F1 Mexico
F2 Sweden
G1 Panama
G2 England
H1 Colombia
H2 Poland

Here are the results of the first round of the knockout stages:

Iceland beat France

Uruguay beat Morocco

Brazil beat Sweden

Panama beat Poland

Spain beat Saudi Arabia

Argentina beat Denmark

Costa Rica beat Mexico

England beat Colombia

In the quarter finals, Uruguay win through (over Iceland) to meet Brazil in the first semi final (over Panama), while Spain win through (over Argentina) and England squeak through with a narrow win over Costa Rica.

180524_LOGO_COOPSDAY_BANNER_702X4683Some of the quarter finals, as it happens, fall on the United Nations International Day of Co-operatives, Saturday July 7th – which takes place worldwide under the theme of Sustainable societies through cooperation – as well as the culmination of Co-operatives Fortnight here in the UK.

The finalists are then Brazil and Spain…

…and the winner is Brazil.

You could say that there were flaws – pretty deep flaws – in the modelling. Footballing skills in particular are not a factor, and that has always held my country, England, back. Don’t put any money on my forecast.

But as a light look at the wonderful skills of co-operation and teamwork on display, it is a reminder of something important.

We succeed when we find good ways to work together.

The Case for Co-operative Development Bodies

The ‘fourth right of citizenship’, alongside rights such as participation, is advice and information. So declared the great social innovator and co-operative champion Michael Young in the late 1970s.

It was around this time that a generation of co-operative business advice agencies came into being, supported by local authorities and designed to spur the growth of co-operatives. That they did, but the resource squeeze that faces those working in the field has got sharper and sharper over time.

In the report for the National Co-operative Development Strategy, we pointed to the accelerating loss of capacity and knowledge in these typically local bodies: “the co-operative development bodies that have survived [since the 1970s] have done so by operating entrepreneurially. Their emphasis is typically on face-to-face and generic advice and hands-on business development, and there are some outstanding examples of impact – often unsung if subject to commercial confidentiality.”

As a result, “the provision of and access to co-operative business advice is therefore patchy. Wales is well supported with co-operative advice, while Scotland receives government assistance that does not exist in the same way in England and Northern Ireland.”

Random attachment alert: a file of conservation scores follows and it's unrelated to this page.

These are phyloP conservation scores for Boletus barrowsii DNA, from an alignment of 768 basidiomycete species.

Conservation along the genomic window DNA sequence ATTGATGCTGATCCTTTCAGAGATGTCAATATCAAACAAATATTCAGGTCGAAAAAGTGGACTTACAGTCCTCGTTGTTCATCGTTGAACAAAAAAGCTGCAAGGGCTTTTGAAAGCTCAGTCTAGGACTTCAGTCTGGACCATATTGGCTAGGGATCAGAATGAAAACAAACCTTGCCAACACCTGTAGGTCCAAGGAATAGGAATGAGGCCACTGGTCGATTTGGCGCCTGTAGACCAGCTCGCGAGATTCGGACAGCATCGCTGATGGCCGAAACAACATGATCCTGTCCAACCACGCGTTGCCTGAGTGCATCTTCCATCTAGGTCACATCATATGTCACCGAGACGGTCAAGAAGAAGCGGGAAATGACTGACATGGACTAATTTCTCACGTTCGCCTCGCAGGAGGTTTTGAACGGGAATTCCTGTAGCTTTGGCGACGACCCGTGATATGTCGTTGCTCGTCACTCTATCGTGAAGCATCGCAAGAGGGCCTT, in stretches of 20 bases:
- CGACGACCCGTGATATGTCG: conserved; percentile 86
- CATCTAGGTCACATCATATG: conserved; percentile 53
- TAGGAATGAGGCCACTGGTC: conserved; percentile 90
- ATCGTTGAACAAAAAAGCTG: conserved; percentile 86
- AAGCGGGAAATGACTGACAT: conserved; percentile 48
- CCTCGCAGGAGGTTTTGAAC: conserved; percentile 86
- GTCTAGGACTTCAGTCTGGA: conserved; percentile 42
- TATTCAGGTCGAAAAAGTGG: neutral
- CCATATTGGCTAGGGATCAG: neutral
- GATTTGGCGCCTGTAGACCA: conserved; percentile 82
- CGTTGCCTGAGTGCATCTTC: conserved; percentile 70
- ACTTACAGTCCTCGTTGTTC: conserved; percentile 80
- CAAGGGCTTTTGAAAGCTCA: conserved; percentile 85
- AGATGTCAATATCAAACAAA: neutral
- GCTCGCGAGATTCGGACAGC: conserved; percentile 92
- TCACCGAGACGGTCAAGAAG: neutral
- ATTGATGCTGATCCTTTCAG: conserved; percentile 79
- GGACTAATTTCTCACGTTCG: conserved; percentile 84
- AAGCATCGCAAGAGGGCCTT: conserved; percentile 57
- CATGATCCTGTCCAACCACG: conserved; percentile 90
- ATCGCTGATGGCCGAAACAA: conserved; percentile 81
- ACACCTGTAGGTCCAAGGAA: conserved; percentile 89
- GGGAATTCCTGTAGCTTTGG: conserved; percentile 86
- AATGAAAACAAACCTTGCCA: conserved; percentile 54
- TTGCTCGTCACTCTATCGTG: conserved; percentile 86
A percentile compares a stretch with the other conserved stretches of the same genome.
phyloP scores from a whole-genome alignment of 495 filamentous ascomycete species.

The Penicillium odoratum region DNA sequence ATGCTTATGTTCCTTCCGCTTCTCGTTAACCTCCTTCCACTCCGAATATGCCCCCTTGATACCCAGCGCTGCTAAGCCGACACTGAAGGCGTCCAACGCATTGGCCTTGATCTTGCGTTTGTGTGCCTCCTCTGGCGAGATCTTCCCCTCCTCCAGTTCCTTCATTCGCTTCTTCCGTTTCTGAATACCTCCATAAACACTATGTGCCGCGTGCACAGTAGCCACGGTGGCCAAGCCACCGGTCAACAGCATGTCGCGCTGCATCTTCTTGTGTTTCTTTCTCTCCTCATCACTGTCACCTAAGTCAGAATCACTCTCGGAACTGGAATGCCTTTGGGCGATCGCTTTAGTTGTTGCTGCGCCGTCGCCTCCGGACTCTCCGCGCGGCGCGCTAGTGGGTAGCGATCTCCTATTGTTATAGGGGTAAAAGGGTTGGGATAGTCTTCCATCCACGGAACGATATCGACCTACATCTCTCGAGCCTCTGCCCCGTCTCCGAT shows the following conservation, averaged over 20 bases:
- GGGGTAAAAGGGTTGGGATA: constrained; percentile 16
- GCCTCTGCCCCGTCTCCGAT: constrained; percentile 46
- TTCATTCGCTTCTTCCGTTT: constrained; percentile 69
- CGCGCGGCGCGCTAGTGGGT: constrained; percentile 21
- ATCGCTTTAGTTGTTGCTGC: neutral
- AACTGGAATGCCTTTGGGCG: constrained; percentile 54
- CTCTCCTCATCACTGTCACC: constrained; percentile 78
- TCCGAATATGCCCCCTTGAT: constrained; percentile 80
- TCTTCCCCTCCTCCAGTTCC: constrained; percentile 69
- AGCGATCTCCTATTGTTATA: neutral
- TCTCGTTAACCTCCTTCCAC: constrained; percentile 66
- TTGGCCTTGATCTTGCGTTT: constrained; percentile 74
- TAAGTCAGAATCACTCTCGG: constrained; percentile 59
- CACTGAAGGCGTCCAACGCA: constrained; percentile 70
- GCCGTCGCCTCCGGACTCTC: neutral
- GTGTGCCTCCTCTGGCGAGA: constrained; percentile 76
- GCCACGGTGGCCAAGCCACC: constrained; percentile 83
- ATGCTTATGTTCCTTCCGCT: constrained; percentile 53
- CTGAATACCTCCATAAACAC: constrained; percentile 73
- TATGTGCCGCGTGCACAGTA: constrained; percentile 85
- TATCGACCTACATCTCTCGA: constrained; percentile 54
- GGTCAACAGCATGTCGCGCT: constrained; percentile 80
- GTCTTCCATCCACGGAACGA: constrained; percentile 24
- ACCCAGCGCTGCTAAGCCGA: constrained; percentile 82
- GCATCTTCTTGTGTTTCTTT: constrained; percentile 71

There are other bodies that provide advice and support – in particular federal bodies that support co-operative models in specific sectors, whether credit unions or community shops. As the late Robin Murray suggested in his work for us, these have eight potential roles as a catalyst and community for co-operative ventures in their sector. But they too have faced a resource squeeze in recent years. Infrastructure is stretched and one way or another, there is an underinvestment in resources and no easy solution, beyond co-operation across co-operatives, to remedy that.

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So, it is welcome that there is a substantive new research report published in the run up to Co-operatives Fortnight by Alex Lawrie. With long experience as an innovator and entrepreneur, plus skills of research and philosophy that shine in the report, Alex explores options for co-operative development bodies, with opportunities rooted in new ways of working – being an embedded participant and partner in new ventures, rather than being purely responsive to existing clients.

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This has to include moving outside of the ‘values ghetto’, as the report puts it, by finding new ways in which people can work together with trust. “Trust is not a matter purely of goodwill and altruism, but to a considerable degree is the security that emerges from protocols fixing interdependence.”

Some of this can be rooted in physical spaces. Somerset Co-operative Services, where Alex works, for example manages a hot desking hub for co-operators at 10 East Reach in Taunton, where the new social enterprises taking shape include an urban farming collective, the UK’s first co-operative train operating company and a community business developing tram systems.

As part of these systems for ‘community and calculative trust’, and alongside more consistent ‘systems of practice’, giving people a voice in enterprises as they emerge is particularly powerful – “the findings of this study are that… accountability repays the investment made in it.” And he points to the scope for an ambitious agenda for co-operative education and training – pointing to the example of the recently opened Dyson Institute in the UK.